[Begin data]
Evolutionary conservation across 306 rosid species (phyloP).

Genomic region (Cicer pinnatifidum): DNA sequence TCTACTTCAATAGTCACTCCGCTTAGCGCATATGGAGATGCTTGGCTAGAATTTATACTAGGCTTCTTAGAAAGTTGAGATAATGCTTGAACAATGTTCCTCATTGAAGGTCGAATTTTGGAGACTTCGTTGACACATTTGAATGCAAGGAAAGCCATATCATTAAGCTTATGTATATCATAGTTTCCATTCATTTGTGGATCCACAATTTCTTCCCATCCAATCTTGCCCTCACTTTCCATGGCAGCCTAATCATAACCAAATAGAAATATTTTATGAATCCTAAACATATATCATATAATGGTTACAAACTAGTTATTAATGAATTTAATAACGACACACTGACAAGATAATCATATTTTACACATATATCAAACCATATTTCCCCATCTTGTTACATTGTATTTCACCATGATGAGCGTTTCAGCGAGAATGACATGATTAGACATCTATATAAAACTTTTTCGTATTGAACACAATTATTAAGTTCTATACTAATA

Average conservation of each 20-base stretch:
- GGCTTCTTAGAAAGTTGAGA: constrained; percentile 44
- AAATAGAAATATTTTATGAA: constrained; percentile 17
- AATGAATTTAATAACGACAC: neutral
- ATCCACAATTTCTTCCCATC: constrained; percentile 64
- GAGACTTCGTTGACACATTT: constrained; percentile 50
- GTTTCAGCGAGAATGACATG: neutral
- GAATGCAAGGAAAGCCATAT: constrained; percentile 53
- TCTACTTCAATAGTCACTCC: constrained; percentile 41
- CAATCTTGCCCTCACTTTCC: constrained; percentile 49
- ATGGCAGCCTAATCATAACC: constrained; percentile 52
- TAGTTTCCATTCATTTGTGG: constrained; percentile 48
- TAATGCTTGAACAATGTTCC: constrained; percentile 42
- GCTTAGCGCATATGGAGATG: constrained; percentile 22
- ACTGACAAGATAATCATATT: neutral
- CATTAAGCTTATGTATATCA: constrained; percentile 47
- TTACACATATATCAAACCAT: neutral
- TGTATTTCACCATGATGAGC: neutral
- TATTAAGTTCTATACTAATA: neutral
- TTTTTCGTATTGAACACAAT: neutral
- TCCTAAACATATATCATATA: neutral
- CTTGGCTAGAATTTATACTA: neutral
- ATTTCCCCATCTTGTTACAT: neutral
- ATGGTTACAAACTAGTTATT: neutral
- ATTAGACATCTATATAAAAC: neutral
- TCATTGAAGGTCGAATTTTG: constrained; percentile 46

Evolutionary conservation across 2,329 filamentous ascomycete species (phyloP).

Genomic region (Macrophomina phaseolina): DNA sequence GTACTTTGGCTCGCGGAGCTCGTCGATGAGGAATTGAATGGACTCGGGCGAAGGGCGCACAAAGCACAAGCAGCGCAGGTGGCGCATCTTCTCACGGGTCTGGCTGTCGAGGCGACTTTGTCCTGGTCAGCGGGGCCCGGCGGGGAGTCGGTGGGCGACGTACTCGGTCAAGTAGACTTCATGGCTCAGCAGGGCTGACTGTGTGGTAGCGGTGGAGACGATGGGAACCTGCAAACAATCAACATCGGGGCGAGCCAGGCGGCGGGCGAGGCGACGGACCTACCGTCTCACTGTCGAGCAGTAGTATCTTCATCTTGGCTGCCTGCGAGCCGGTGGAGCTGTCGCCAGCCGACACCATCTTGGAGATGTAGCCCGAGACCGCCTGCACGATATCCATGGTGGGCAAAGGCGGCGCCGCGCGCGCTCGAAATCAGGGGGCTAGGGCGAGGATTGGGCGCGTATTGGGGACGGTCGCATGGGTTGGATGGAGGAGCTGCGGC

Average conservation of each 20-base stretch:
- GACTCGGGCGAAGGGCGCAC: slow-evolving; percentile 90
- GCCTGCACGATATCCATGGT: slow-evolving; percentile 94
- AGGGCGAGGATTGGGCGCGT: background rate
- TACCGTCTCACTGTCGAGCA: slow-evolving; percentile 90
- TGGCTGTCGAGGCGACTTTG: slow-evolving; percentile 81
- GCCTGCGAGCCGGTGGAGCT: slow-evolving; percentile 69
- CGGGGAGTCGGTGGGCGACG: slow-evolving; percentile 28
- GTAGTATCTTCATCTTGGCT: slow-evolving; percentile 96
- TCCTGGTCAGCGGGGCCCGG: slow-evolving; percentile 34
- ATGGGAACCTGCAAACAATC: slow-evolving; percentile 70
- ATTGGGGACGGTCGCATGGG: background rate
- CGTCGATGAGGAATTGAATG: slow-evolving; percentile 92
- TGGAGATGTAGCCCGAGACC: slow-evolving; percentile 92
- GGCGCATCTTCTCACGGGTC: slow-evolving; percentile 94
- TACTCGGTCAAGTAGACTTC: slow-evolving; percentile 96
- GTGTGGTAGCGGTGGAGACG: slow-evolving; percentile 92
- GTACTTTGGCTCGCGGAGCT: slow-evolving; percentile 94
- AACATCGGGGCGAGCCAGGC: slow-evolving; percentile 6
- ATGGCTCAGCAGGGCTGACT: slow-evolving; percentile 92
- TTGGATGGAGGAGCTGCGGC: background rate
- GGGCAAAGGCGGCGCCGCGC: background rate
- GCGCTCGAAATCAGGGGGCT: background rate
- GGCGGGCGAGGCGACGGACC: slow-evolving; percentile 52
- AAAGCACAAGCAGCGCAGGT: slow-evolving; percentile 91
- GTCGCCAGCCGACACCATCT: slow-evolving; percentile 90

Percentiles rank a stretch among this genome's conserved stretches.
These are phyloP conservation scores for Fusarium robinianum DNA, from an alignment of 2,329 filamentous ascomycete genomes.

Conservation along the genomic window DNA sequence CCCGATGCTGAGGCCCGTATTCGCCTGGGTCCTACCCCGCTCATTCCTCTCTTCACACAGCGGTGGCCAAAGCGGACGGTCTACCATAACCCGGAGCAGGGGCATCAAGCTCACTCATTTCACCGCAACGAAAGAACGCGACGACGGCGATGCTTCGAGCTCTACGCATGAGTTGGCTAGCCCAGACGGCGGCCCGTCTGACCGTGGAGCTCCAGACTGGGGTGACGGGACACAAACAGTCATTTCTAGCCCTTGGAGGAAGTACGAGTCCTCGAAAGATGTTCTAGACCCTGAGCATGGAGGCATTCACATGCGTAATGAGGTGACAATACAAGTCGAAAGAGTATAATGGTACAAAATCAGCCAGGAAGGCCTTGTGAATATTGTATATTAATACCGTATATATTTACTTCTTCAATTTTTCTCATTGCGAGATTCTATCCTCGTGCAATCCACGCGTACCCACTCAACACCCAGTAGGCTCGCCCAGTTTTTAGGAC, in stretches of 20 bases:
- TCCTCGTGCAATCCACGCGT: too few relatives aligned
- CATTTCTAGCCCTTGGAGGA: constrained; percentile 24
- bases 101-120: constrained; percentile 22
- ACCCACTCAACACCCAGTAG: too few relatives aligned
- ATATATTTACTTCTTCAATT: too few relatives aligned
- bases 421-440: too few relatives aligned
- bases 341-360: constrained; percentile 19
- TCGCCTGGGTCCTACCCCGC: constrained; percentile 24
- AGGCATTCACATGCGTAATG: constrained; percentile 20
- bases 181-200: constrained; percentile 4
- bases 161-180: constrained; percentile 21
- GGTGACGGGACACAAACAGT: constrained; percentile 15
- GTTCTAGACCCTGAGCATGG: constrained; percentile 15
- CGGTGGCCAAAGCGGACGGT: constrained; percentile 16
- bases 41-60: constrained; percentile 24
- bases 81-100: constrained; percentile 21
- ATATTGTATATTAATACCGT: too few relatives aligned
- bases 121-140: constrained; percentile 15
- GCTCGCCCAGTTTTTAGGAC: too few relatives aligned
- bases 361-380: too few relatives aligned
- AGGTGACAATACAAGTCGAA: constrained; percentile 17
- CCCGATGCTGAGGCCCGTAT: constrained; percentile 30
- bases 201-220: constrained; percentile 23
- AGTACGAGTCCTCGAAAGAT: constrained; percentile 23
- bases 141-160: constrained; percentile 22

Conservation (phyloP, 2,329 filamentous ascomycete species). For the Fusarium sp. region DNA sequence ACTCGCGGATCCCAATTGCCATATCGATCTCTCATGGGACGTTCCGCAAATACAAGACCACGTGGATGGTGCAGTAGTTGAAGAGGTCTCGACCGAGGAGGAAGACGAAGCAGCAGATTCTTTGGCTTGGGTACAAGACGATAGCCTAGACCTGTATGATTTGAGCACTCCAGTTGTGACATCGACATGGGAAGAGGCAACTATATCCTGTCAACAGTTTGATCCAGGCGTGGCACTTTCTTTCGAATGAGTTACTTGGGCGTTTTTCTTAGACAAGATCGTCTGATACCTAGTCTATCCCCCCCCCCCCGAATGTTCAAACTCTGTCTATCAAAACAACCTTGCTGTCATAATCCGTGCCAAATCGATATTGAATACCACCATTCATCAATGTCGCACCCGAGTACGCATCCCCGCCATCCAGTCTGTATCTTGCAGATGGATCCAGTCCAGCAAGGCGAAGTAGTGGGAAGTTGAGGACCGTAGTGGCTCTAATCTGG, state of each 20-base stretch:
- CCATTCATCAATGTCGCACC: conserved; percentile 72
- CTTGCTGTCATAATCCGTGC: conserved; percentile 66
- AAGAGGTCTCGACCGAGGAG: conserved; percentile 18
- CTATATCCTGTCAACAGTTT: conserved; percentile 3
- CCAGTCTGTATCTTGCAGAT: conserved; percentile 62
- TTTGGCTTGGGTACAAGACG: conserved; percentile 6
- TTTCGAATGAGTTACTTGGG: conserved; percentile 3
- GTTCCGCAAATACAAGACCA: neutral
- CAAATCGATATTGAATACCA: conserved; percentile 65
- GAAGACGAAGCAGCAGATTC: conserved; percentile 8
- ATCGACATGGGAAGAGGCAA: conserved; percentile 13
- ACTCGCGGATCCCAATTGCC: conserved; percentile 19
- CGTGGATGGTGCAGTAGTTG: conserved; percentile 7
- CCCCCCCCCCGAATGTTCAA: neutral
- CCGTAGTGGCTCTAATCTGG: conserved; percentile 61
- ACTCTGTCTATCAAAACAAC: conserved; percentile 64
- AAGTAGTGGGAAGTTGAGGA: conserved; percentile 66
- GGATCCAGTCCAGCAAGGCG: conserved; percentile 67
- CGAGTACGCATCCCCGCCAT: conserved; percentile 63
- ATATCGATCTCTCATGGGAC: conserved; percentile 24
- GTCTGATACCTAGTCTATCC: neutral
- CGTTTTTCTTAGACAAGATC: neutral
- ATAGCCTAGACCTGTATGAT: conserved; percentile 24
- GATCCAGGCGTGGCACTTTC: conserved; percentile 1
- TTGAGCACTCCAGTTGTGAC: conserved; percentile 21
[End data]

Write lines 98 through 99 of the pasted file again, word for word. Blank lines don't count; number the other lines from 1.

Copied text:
- CGTGGATGGTGCAGTAGTTG: conserved; percentile 7
- CCCCCCCCCCGAATGTTCAA: neutral